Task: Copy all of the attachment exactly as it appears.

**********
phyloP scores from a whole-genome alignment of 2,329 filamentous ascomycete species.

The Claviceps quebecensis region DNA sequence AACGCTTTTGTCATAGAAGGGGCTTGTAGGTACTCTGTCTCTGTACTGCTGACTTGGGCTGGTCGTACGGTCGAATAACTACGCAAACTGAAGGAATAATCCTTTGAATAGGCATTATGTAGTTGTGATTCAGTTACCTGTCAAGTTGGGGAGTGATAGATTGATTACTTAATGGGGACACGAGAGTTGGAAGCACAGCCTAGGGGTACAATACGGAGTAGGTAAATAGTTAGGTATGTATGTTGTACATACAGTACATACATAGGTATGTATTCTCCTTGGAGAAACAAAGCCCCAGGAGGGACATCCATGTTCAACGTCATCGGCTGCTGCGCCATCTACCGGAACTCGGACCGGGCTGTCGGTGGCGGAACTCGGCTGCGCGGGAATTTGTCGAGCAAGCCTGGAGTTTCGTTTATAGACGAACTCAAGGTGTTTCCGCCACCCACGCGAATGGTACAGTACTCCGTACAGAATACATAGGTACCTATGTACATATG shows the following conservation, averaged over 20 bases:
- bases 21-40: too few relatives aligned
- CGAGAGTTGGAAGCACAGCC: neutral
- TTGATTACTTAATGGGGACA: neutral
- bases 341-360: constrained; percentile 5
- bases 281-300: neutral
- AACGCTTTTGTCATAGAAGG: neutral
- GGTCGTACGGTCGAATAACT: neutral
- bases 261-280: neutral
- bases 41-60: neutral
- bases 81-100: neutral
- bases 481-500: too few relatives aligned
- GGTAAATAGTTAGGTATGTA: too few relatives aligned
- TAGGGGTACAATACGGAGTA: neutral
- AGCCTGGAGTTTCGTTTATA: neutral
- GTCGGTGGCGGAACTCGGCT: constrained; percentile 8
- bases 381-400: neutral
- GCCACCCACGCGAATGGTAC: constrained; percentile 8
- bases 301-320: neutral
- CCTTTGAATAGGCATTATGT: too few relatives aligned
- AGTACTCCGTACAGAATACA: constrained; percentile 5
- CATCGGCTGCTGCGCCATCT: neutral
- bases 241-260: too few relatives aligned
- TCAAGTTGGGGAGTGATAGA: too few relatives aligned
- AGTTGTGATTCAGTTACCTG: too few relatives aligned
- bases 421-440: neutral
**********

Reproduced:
phyloP scores from a whole-genome alignment of 2,329 filamentous ascomycete species.

The Claviceps quebecensis region DNA sequence AACGCTTTTGTCATAGAAGGGGCTTGTAGGTACTCTGTCTCTGTACTGCTGACTTGGGCTGGTCGTACGGTCGAATAACTACGCAAACTGAAGGAATAATCCTTTGAATAGGCATTATGTAGTTGTGATTCAGTTACCTGTCAAGTTGGGGAGTGATAGATTGATTACTTAATGGGGACACGAGAGTTGGAAGCACAGCCTAGGGGTACAATACGGAGTAGGTAAATAGTTAGGTATGTATGTTGTACATACAGTACATACATAGGTATGTATTCTCCTTGGAGAAACAAAGCCCCAGGAGGGACATCCATGTTCAACGTCATCGGCTGCTGCGCCATCTACCGGAACTCGGACCGGGCTGTCGGTGGCGGAACTCGGCTGCGCGGGAATTTGTCGAGCAAGCCTGGAGTTTCGTTTATAGACGAACTCAAGGTGTTTCCGCCACCCACGCGAATGGTACAGTACTCCGTACAGAATACATAGGTACCTATGTACATATG shows the following conservation, averaged over 20 bases:
- bases 21-40: too few relatives aligned
- CGAGAGTTGGAAGCACAGCC: neutral
- TTGATTACTTAATGGGGACA: neutral
- bases 341-360: constrained; percentile 5
- bases 281-300: neutral
- AACGCTTTTGTCATAGAAGG: neutral
- GGTCGTACGGTCGAATAACT: neutral
- bases 261-280: neutral
- bases 41-60: neutral
- bases 81-100: neutral
- bases 481-500: too few relatives aligned
- GGTAAATAGTTAGGTATGTA: too few relatives aligned
- TAGGGGTACAATACGGAGTA: neutral
- AGCCTGGAGTTTCGTTTATA: neutral
- GTCGGTGGCGGAACTCGGCT: constrained; percentile 8
- bases 381-400: neutral
- GCCACCCACGCGAATGGTAC: constrained; percentile 8
- bases 301-320: neutral
- CCTTTGAATAGGCATTATGT: too few relatives aligned
- AGTACTCCGTACAGAATACA: constrained; percentile 5
- CATCGGCTGCTGCGCCATCT: neutral
- bases 241-260: too few relatives aligned
- TCAAGTTGGGGAGTGATAGA: too few relatives aligned
- AGTTGTGATTCAGTTACCTG: too few relatives aligned
- bases 421-440: neutral